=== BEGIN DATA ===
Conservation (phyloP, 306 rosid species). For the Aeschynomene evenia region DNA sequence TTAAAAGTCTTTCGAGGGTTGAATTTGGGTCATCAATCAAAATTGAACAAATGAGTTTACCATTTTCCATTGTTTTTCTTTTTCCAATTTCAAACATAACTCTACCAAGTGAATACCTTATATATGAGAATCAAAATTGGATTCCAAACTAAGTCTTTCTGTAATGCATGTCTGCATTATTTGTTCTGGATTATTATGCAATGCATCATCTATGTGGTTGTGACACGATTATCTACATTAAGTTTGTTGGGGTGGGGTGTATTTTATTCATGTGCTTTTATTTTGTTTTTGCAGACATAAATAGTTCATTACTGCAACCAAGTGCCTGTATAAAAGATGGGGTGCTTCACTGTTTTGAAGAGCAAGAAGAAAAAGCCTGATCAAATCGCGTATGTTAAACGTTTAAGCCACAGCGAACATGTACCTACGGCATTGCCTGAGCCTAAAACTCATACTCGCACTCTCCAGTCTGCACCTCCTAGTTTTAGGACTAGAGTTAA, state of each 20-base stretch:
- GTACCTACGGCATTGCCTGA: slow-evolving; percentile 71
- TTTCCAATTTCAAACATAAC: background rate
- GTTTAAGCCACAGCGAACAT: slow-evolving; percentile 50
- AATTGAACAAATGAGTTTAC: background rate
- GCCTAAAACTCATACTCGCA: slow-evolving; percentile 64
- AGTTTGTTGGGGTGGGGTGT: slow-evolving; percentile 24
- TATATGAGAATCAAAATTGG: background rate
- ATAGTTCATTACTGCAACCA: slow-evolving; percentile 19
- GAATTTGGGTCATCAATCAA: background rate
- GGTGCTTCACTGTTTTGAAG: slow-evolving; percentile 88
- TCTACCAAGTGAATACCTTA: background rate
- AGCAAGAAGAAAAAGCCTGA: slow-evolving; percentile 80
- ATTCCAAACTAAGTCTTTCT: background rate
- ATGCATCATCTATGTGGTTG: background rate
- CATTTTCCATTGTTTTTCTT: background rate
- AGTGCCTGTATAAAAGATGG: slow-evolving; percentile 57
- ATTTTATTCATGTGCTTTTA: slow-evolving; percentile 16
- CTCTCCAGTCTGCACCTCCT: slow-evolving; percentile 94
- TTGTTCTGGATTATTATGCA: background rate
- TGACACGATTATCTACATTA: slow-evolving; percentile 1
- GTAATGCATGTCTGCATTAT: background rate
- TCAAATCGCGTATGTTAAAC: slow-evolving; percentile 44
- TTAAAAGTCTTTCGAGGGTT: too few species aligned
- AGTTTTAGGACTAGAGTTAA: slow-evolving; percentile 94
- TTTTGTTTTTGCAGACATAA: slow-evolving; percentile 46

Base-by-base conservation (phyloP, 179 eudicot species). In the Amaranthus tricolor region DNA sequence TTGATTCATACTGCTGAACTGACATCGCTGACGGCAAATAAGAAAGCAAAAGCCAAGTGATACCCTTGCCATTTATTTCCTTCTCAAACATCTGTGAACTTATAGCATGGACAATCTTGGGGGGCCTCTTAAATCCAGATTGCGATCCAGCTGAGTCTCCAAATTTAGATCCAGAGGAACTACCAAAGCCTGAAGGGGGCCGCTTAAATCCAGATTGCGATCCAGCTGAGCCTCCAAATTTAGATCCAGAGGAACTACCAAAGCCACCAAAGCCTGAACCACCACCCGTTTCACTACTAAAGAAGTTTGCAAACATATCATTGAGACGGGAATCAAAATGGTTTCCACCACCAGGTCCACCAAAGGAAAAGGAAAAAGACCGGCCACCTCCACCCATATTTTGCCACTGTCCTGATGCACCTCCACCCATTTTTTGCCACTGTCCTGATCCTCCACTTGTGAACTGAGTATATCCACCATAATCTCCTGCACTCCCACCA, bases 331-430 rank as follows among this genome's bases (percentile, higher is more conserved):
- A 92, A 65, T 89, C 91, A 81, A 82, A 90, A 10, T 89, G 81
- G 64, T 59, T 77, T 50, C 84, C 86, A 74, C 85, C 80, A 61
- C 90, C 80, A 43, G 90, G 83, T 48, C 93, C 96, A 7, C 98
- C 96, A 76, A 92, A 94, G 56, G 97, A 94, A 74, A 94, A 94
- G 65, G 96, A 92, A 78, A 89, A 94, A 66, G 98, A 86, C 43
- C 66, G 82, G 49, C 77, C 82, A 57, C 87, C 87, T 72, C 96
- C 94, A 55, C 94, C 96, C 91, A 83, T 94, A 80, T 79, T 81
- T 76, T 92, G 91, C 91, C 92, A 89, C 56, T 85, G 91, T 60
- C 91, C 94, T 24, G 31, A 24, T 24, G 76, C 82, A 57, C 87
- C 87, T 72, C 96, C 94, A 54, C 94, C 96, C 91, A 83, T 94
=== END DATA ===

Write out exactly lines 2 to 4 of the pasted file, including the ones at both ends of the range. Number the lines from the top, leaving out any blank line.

- GTACCTACGGCATTGCCTGA: slow-evolving; percentile 71
- TTTCCAATTTCAAACATAAC: background rate
- GTTTAAGCCACAGCGAACAT: slow-evolving; percentile 50